★ ★ ★ ★
Headstrong: 52 Women Who Changed Science — and the World by Rachel Swaby | April 2015 | Broadway Books, an imprint of Crown Publishing | Paperback $16.00
In 2013, the New York Times published an obituary for Yvonne Brill. It began: “She made a mean beef stroganoff, followed her husband from job to job, and took eight years off from work to raise three children.” It wasn’t until the second paragraph that readers discovered why the Times had devoted several hundred words to her life: Brill was a brilliant rocket scientist who invented a propulsion system to keep communications satellites in orbit, and had recently been awarded the National Medal of Technology and Innovation. Among the questions the obituary—and consequent outcry—prompted were, Who are the role models for today’s female scientists, and where can we find the stories that cast them in their true light?
This review is based on a print uncorrected proof copy, which I won in a Goodreads giveaway. That’s part of why it took me so long to get to — I was waiting on the preferred physical version. I also had access to an e-ARC via NetGalley.
Headstrong is a lovely little collection of profiles of lady scientists who probably don’t get enough credit for their contributions to our world. The first paragraph of the introduction explains the author’s motivation quite well, I think:
‘This book about scientists began with Beef Stroganoff. According to the New York Times, Yvonne Brill made a mean one. In an obituary in March 2013, Brill was honored with the title of “world’s best mom” because she “followed her husband from job to job and took eight years off from work to raise three children.” Only after a loud, public outrcy did the Times amend the article so it would begin with the contribution that earned Brill a featured spot in the paper of record in the first place: “She was a brilliant rocket scientist.” Oh, right. That.’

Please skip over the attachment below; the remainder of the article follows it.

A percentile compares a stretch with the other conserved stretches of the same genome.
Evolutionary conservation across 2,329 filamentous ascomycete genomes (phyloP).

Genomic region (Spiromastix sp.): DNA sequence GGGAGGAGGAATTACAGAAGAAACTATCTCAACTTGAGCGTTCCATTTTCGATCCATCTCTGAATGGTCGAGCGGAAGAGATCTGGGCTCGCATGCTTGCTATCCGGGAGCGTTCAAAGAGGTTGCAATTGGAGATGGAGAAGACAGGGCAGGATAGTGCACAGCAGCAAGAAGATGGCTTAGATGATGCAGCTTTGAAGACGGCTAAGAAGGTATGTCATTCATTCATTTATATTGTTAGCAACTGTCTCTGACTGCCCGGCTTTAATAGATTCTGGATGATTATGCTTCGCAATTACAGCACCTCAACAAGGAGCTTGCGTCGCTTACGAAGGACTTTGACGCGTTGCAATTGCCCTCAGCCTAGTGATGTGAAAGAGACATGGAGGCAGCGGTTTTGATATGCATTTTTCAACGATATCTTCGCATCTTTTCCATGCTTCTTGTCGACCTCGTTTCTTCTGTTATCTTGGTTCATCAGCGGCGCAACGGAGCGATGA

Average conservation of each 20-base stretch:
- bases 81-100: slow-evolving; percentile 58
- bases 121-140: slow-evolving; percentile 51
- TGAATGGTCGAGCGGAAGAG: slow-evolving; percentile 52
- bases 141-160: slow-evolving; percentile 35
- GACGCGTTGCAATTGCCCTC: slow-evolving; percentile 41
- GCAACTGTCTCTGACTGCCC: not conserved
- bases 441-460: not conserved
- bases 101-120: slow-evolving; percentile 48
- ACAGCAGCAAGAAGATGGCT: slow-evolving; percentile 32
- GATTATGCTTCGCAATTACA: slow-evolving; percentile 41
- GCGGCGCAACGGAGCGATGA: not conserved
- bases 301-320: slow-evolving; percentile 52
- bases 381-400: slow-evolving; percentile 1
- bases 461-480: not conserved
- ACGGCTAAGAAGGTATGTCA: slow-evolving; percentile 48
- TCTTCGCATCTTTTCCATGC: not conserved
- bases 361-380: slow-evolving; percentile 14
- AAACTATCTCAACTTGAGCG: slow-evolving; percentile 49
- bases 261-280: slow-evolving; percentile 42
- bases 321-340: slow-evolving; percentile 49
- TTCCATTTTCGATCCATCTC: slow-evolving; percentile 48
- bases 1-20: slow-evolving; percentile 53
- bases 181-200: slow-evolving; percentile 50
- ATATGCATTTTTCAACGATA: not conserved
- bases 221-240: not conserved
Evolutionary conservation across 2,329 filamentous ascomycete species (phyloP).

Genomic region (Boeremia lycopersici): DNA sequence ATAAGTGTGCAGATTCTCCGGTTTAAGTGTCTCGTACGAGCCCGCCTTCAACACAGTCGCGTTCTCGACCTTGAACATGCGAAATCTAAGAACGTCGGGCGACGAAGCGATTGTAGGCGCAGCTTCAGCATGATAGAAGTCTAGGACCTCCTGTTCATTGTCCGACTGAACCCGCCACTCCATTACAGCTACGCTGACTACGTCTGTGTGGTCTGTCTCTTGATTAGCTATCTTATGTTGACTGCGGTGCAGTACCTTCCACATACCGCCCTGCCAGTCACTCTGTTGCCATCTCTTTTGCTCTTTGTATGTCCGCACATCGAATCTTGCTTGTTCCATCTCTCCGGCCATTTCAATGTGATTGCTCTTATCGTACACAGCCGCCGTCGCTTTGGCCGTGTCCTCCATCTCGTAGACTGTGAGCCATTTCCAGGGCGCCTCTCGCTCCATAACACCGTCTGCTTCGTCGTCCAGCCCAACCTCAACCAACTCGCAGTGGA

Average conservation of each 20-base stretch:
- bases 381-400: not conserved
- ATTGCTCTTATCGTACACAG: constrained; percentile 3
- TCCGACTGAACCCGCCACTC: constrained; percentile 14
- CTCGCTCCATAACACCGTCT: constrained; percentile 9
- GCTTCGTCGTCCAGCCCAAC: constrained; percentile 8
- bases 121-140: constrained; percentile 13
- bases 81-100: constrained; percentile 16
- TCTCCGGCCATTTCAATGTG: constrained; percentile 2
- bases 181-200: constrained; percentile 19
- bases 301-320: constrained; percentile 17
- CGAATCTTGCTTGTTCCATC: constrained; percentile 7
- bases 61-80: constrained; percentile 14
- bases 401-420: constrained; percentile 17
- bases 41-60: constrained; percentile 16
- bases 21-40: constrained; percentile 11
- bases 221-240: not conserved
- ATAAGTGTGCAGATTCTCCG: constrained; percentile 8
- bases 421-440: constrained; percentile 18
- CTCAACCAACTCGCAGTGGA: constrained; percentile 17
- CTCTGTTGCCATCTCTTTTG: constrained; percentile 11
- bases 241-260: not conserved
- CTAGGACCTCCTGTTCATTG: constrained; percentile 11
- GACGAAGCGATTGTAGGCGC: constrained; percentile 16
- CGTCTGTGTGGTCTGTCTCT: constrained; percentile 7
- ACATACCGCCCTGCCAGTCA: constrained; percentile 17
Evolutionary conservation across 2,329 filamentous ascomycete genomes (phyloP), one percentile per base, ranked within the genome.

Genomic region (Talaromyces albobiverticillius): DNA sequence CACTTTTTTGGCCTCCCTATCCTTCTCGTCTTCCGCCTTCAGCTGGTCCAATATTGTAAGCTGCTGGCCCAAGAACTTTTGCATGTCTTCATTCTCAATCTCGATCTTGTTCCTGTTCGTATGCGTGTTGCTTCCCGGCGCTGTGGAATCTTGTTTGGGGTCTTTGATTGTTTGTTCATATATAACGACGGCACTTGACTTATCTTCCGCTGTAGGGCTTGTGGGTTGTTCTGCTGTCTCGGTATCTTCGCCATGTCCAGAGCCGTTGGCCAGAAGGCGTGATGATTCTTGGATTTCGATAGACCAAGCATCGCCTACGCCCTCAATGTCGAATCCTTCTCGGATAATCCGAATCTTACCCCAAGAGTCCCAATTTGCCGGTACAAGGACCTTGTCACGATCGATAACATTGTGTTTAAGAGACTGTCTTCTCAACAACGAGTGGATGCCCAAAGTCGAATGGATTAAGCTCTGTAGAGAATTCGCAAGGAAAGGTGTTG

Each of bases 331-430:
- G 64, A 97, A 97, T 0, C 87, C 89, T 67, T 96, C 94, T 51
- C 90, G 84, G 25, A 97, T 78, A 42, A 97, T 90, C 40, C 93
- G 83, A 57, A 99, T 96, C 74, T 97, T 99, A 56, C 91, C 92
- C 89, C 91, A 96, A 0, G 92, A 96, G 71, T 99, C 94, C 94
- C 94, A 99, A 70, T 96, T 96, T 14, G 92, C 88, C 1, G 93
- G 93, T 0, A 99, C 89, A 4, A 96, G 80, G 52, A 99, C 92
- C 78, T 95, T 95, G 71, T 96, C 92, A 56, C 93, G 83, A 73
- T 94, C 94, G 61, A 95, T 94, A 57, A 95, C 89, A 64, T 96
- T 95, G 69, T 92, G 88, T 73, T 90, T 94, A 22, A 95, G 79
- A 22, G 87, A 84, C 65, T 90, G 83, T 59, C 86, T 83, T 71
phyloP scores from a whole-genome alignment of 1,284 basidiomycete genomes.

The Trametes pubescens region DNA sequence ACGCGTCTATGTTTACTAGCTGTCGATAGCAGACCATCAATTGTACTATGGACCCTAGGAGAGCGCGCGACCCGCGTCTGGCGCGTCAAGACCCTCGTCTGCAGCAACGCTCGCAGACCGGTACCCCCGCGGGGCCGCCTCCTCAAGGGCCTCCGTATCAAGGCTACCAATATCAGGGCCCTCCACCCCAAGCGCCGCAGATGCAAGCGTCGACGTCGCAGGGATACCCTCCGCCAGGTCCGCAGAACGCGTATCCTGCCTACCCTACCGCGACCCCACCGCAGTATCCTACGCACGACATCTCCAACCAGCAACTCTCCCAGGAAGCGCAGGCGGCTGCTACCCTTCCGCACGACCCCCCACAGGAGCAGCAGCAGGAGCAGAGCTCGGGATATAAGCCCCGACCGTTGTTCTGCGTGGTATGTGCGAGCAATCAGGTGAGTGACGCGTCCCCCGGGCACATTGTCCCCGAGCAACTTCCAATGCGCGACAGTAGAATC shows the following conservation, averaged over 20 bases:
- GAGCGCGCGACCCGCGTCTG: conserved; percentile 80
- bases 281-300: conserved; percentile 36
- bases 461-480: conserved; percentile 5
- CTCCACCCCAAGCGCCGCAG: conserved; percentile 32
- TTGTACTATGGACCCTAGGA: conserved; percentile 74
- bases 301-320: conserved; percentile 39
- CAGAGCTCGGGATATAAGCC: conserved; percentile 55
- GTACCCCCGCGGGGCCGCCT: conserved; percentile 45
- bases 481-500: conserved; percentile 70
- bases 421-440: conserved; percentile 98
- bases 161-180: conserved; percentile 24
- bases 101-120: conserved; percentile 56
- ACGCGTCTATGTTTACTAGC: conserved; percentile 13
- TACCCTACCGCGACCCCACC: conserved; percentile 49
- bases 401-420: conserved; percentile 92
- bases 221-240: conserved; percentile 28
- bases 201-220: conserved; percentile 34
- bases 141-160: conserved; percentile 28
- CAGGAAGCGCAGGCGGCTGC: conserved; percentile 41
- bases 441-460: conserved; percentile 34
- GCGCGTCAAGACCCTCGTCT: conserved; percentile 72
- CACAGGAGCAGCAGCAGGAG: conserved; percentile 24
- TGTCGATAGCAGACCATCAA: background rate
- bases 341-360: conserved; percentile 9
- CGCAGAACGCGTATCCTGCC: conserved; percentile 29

I remember when this happened, and I remember being so frustrated… but not so surprised. Women have been involved in the sciences for a very long time, but the various disciplines still often operate like good ol’ boys’ clubs (though obviously circumstances vary from place to place and from field to field).
This book is a little shorter than I’d hoped for. It’s more like a mini-buffet of biographies than a full feast of them, but that’s OK because it makes for perfect lunchtime reading. I’m sure it is difficult to do such interesting people complete justice in just a few pages each, but Swaby did a fine job and there were several scientists that I really want to learn more about now!
Every included scientist is treated with respect and honesty, which I wish could be the case for women in the sciences in every other situation. If I could, I would put a copy of this in the hands of every AP science high school student or pre-med freshman. More young people — young women and men, especially those who intend to make a career in any scientific field — need to know about these all-too-frequently forgotten scientists.
- Rachel Swaby’s website
- Review at the Wall Street Journal
- Review at the Royal Society of Chemistry
- Author interview at The Daily Beast
Publication information: Swaby, Rachel. Headstrong: 52 Women Who Changed Science — and the World. New York: Broadway Books, 2015. Print.
Source: ARC from publisher via Goodreads giveaway.
Disclaimer: I am not compensated, monetarily or otherwise, for reviews of books or other products.